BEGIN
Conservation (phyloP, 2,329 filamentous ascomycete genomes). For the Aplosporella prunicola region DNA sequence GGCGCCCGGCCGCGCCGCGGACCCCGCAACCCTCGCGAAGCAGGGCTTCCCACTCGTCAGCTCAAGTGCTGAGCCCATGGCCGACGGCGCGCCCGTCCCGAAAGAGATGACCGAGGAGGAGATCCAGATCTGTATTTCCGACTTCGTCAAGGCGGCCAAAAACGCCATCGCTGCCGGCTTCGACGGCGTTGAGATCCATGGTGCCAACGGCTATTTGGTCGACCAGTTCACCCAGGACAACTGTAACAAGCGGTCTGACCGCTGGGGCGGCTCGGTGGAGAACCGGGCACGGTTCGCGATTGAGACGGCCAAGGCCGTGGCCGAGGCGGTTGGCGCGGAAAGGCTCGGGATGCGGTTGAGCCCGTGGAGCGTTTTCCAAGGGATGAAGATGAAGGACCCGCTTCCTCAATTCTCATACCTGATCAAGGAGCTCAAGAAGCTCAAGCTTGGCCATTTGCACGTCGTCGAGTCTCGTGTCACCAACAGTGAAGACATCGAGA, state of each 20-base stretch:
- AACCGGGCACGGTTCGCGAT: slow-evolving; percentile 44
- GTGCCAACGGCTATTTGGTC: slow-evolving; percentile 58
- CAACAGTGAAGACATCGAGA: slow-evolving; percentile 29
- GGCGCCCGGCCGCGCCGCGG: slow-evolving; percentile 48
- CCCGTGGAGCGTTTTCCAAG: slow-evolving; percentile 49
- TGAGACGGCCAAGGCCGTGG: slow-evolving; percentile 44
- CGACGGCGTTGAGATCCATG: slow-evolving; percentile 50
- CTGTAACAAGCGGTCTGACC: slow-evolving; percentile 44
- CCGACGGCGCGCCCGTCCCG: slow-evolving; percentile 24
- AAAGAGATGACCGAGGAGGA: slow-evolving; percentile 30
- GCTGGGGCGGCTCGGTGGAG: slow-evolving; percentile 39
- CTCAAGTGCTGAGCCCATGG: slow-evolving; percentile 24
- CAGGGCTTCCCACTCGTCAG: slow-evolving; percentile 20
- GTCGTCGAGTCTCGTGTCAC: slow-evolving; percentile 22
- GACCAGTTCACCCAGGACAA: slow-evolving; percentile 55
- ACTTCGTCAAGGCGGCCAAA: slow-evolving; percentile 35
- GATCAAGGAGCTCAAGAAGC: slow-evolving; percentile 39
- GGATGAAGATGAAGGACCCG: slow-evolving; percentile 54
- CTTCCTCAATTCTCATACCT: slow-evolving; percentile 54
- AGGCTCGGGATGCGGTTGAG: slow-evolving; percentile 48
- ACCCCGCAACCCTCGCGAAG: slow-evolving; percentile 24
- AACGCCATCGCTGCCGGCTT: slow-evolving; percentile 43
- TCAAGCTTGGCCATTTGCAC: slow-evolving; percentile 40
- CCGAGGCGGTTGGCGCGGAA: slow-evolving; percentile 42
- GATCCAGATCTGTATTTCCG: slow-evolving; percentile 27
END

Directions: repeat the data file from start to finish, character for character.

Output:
Conservation (phyloP, 2,329 filamentous ascomycete genomes). For the Aplosporella prunicola region DNA sequence GGCGCCCGGCCGCGCCGCGGACCCCGCAACCCTCGCGAAGCAGGGCTTCCCACTCGTCAGCTCAAGTGCTGAGCCCATGGCCGACGGCGCGCCCGTCCCGAAAGAGATGACCGAGGAGGAGATCCAGATCTGTATTTCCGACTTCGTCAAGGCGGCCAAAAACGCCATCGCTGCCGGCTTCGACGGCGTTGAGATCCATGGTGCCAACGGCTATTTGGTCGACCAGTTCACCCAGGACAACTGTAACAAGCGGTCTGACCGCTGGGGCGGCTCGGTGGAGAACCGGGCACGGTTCGCGATTGAGACGGCCAAGGCCGTGGCCGAGGCGGTTGGCGCGGAAAGGCTCGGGATGCGGTTGAGCCCGTGGAGCGTTTTCCAAGGGATGAAGATGAAGGACCCGCTTCCTCAATTCTCATACCTGATCAAGGAGCTCAAGAAGCTCAAGCTTGGCCATTTGCACGTCGTCGAGTCTCGTGTCACCAACAGTGAAGACATCGAGA, state of each 20-base stretch:
- AACCGGGCACGGTTCGCGAT: slow-evolving; percentile 44
- GTGCCAACGGCTATTTGGTC: slow-evolving; percentile 58
- CAACAGTGAAGACATCGAGA: slow-evolving; percentile 29
- GGCGCCCGGCCGCGCCGCGG: slow-evolving; percentile 48
- CCCGTGGAGCGTTTTCCAAG: slow-evolving; percentile 49
- TGAGACGGCCAAGGCCGTGG: slow-evolving; percentile 44
- CGACGGCGTTGAGATCCATG: slow-evolving; percentile 50
- CTGTAACAAGCGGTCTGACC: slow-evolving; percentile 44
- CCGACGGCGCGCCCGTCCCG: slow-evolving; percentile 24
- AAAGAGATGACCGAGGAGGA: slow-evolving; percentile 30
- GCTGGGGCGGCTCGGTGGAG: slow-evolving; percentile 39
- CTCAAGTGCTGAGCCCATGG: slow-evolving; percentile 24
- CAGGGCTTCCCACTCGTCAG: slow-evolving; percentile 20
- GTCGTCGAGTCTCGTGTCAC: slow-evolving; percentile 22
- GACCAGTTCACCCAGGACAA: slow-evolving; percentile 55
- ACTTCGTCAAGGCGGCCAAA: slow-evolving; percentile 35
- GATCAAGGAGCTCAAGAAGC: slow-evolving; percentile 39
- GGATGAAGATGAAGGACCCG: slow-evolving; percentile 54
- CTTCCTCAATTCTCATACCT: slow-evolving; percentile 54
- AGGCTCGGGATGCGGTTGAG: slow-evolving; percentile 48
- ACCCCGCAACCCTCGCGAAG: slow-evolving; percentile 24
- AACGCCATCGCTGCCGGCTT: slow-evolving; percentile 43
- TCAAGCTTGGCCATTTGCAC: slow-evolving; percentile 40
- CCGAGGCGGTTGGCGCGGAA: slow-evolving; percentile 42
- GATCCAGATCTGTATTTCCG: slow-evolving; percentile 27